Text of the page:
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Marco Rubio still stumbling on his signature issue

Last week, John Kerry made Rubio look foolish on matters of foreign policy. This week, Rubio made himself look bad all on his own.
Marco Rubio
U.S. Sen. Marco Rubio (R-FL) speaks during the National Rifle Association Annual Meeting Leadership Forum on April 25, 2014 in Indianapolis, Indiana.
Last week, during a memorable Senate Foreign Relations Committee hearing, Sen. Marco Rubio (R-Fla.) tried to press Secretary of State John Kerry on a variety of key challenges abroad. It didn't go well -- Rubio stumbled badly on several key details, and Kerry made him look pretty foolish.
Soon after, Rhonda Swan, a Florida-based journalist, wrote that the Republican senator "should be embarrassed." Swan added, "By his own standard that the next president have a 'clear view of what's happening in the world' and a 'practical plan for how to engage America in global affairs,' Rubio fails the test."
This week has been just as bad. Rubio delivered remarks yesterday, which were quickly celebrated by neoconservatives, insisting that President Obama is nicer towards Iran than Israel.

"If there are differences, they need to be dealt with privately, like you do with other allies. And more than anything else, they deserve to be treated with more respect, not less than the respect this President and this White House is giving the Supreme Leader of Iran. For he would not dare say the things about the Supreme Leader of Iran now that he is saying about the Prime Minister of Israel because he wouldn't want to endanger his peace deal or his arms deal that he's working out with them."

We know this is ridiculously untrue in part because Israeli Prime Minister Benjamin Netanyahu has said largely the opposite. He told AIPAC earlier this month, "I deeply appreciate all that President Obama has done for Israel, security cooperation, intelligence sharing, support at the U.N., and much more."
Any chance Iranian leaders would celebrate "all that President Obama has done for Iran"?
Jon Chait added that Obama's policy towards Israel, even going forward, involves "continuing to provide several billion dollars a year in aid, and also providing aid in the case of attack, as happened when Hamas launched a rocket assault."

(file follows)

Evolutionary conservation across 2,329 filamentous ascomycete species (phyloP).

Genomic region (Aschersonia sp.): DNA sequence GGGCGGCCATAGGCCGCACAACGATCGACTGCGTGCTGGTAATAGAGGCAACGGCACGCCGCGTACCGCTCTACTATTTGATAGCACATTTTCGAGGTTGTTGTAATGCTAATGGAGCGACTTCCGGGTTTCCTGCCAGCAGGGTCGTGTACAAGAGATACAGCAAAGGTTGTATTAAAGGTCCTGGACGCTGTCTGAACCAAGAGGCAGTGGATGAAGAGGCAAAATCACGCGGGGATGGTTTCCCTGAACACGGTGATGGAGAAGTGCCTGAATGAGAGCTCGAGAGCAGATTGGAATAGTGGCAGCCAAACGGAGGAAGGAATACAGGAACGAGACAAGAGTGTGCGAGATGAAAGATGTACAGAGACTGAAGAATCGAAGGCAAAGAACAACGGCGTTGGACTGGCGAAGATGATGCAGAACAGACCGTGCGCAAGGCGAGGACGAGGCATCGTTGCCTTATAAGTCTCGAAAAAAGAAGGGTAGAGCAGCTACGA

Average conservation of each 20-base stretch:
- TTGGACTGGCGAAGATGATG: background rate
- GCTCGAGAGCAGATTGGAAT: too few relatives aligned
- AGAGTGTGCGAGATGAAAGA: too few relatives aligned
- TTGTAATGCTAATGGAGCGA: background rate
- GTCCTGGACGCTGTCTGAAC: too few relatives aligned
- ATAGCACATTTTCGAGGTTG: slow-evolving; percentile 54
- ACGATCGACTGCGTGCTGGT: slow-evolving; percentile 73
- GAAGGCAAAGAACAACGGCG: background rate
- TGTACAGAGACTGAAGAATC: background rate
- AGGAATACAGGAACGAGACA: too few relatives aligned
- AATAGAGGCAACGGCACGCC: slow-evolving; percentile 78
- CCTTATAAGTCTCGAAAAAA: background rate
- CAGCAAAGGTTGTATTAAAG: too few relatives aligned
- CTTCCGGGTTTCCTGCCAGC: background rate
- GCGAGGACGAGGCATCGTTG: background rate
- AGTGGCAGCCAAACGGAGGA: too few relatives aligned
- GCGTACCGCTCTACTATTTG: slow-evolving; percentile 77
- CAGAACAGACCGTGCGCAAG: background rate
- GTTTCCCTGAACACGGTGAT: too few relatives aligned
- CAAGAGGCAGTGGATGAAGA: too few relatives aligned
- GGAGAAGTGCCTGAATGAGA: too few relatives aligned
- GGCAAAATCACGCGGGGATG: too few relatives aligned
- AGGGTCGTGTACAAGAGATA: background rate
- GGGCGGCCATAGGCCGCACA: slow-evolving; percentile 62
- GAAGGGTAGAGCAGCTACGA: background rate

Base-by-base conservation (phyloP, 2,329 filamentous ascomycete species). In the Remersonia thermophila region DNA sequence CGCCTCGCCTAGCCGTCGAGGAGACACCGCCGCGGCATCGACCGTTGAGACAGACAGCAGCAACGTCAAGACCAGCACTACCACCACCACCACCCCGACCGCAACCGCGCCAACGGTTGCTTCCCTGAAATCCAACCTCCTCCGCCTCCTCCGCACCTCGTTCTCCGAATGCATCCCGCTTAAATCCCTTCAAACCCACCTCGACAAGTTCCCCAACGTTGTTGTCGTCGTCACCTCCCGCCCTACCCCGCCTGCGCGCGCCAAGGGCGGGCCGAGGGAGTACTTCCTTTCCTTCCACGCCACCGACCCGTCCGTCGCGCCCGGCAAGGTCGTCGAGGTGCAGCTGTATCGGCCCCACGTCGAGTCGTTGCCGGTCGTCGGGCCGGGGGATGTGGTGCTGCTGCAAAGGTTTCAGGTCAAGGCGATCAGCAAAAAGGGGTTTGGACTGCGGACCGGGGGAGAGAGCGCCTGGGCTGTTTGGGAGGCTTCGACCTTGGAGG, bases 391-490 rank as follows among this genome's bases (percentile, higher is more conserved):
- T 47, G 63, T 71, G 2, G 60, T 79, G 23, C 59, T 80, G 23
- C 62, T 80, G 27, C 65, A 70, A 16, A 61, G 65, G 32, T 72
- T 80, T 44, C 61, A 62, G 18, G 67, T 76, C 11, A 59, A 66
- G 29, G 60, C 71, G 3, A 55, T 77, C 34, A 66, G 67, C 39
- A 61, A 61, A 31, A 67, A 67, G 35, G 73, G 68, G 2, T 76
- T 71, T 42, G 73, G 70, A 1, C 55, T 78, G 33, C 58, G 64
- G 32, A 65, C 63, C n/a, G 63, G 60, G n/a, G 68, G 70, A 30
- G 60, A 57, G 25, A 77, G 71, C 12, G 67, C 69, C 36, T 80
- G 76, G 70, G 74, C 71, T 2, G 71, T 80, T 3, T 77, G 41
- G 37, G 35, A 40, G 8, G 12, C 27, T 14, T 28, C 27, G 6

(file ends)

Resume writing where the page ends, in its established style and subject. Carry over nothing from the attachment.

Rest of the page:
What's more, Rubio's shallow rhetoric about Obama's "respect" for Iran notwithstanding, the administration's policy towards Iran also includes sanctions, the threat of more sanctions, and a strict prohibition against a nuclear-weapons program -- a policy that Obama does not apply to Israel.
It's not even clear exactly what it is the president said about Netanyahu that Rubio found offensive. As best as I can tell, Obama has been quite restrained, even in the face of brazen disrespect from the Israeli prime minister, using words no harsher than "reassess" and "plurality."
As Chait added, if Rubio is principally concerned with pleasant-sounding rhetoric, Obama has been far less charitable towards Iranian leaders.
All of this comes on the heels of Rubio telling the Associated Press that he'd have no qualms in abandoning American allies and negotiating partners when it comes to an international agreement keeping Iran free of nuclear weapons.

Florida Sen. Marco Rubio says that if elected president, he would "absolutely" defy stalwart European allies if necessary in order to revoke an Iranian nuclear deal he might inherit from President Barack Obama. Rubio, who is on the cusp of announcing a run for the Republican presidential nomination, says the next commander in chief "should not be bound" by Obama's potential agreement, even if European negotiating partners stand behind the deal.

"The United States, although it's less than ideal, could unilaterally re-impose more crushing and additional sanctions," Rubio told the AP. He said he would also "use the standing of the United States on the global stage to try to encourage other nations to do so."
This is a deeply strange argument. Rubio obviously can't "unilaterally" impose "crushing" sanctions since a Rubio administration would need international cooperation to make them work -- which by definition means he couldn't act "unilaterally." That's kind of the whole point of the sanctions debate that the senator apparently doesn't understand.
Jim Newell added, "Rubio then suggests that he would 'use the standing of the United States on the global stage' to get the other nations to join in on the new sanctions. I'm curious as to what 'standing ... on the global stage' he supposes the United States would have after a new president came in and backed out of an international diplomatic agreement. My guess is that the United States would have no standing to compel these nations to work with it on this issue, or any number of other issues, for a long, long time. Why would you ever trust the United States again?"
Again, in the larger context, it's tempting to think it's early in the campaign process and there's still time for Rubio to get up to speed on matters of international affairs. But therein lies the point -- as far as Rubio is concerned, foreign policy is his area of expertise.
Maybe, before the cycle moves forward, the Florida Republican can pick a different signature issue?